You're about to hear the words "discharge petition" a lot. Here's what that is and why it has a small chance to change the lives of millions of poor people.
The Democrats have chosen their signature issue for 2014: the minimum wage. The minimum wage is very popular, even among Republican voters, but not among elected Republicans. Why? A few reasons. The rich people and corporations they run generally oppose minimum wage hikes, because that leaves less money for the people at the top. House Republicans also see it as their sworn duty to deny Obama any more victories, and a minimum wage increase would definitely go in Obama’s win column.
And Republican’s can block Obama on the minimum wage, because to increase the minimum wage from $7.25 to $10.10 an hour, the House of Republicans would have to pass a bill, and to do that, a vote would have to be called by this guy (PHOTO: Reuters):
That, of course, is Speaker of the House John Boehner (R-Ohio). Boehner has promised to not bring a minimum wage increase to the House floor. If he did, it would likely pass, and the vote would look something like this:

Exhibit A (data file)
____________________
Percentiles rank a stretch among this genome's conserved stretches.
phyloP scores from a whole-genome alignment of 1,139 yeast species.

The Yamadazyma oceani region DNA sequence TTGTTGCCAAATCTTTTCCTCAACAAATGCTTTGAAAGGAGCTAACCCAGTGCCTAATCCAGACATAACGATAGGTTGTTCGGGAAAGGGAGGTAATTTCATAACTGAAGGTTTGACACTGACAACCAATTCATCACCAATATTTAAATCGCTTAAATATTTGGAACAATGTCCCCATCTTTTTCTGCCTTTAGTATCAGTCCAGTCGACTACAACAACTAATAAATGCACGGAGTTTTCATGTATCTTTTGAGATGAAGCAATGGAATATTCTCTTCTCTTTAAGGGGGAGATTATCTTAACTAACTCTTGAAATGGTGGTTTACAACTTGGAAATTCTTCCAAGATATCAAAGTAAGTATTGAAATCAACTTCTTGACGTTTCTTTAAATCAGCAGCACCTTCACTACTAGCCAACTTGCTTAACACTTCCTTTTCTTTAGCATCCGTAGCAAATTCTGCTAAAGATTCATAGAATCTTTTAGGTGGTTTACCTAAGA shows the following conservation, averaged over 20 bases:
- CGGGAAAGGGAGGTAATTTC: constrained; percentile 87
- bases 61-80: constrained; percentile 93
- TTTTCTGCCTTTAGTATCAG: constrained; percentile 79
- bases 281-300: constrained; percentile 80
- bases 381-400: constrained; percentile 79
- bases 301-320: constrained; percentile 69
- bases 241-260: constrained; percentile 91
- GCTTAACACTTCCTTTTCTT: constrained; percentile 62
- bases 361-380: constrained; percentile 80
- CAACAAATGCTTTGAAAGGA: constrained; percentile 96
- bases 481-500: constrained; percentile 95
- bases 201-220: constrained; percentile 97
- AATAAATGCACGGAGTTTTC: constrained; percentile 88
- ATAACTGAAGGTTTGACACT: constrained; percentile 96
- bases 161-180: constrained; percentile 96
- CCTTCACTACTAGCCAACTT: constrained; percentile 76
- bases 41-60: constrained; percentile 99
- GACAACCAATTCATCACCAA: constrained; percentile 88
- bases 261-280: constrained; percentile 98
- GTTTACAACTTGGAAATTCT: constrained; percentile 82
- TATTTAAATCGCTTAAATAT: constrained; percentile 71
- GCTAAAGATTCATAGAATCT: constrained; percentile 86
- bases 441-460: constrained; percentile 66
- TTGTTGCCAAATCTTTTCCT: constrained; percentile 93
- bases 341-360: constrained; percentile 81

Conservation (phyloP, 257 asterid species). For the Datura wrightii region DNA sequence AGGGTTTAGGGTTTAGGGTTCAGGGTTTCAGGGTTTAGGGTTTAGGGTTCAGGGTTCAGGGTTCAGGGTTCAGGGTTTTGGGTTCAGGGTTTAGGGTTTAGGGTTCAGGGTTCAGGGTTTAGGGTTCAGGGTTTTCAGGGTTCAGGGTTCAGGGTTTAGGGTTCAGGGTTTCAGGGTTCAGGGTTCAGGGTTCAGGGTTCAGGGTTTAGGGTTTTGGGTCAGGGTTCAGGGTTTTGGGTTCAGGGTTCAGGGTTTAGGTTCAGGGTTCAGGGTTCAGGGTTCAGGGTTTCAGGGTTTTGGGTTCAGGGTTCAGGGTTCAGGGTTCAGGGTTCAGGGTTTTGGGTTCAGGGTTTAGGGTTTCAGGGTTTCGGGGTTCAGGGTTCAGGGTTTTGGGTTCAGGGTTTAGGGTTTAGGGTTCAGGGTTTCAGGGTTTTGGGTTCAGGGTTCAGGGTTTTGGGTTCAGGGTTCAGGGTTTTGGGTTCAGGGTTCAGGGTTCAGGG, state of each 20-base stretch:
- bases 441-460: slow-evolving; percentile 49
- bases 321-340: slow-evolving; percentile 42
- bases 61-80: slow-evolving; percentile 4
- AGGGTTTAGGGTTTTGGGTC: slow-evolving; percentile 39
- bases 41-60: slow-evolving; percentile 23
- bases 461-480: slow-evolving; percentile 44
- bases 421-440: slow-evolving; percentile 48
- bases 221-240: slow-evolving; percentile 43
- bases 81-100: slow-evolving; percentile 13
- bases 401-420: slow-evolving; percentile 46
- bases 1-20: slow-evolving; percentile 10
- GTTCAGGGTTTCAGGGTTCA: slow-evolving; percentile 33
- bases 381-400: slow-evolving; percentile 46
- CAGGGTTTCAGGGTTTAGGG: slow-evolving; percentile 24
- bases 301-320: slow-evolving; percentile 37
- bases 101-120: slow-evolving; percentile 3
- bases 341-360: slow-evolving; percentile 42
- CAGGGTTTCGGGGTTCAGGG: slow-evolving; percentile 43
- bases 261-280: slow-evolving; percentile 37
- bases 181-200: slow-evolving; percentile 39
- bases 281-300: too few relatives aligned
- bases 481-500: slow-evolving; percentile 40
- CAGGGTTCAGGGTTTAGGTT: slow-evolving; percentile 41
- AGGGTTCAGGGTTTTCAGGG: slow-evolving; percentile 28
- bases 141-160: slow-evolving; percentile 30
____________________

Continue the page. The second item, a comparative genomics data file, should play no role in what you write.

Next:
That’s the recent vote to raise the debt ceiling. Once in a while Boehner has no choice but to let a bill pass with nearly all the Democrats and enough Republicans to push it over the line. But he won’t do that for the minimum wage, even though it would likely pass.
That’s where the discharge petition comes in. House Democrats can go around Boehner if they get a majority of House members to sign a petition to bring a minimum wage bill to the floor.
Why would twenty or so House Republicans defy Boehner like that? The Democrats are banking on this (PHOTO: Shuang Li, Flickr, CC License):
That would be the Republican civil war. Since the government shutdown and the damage it did to the Republican brand, centrist Republicans have been getting sick of the Tea Party, and how much power it wields in the House.
Have things gotten so bad in the Republican Party that enough of them will sign the discharge petition? We will know soon.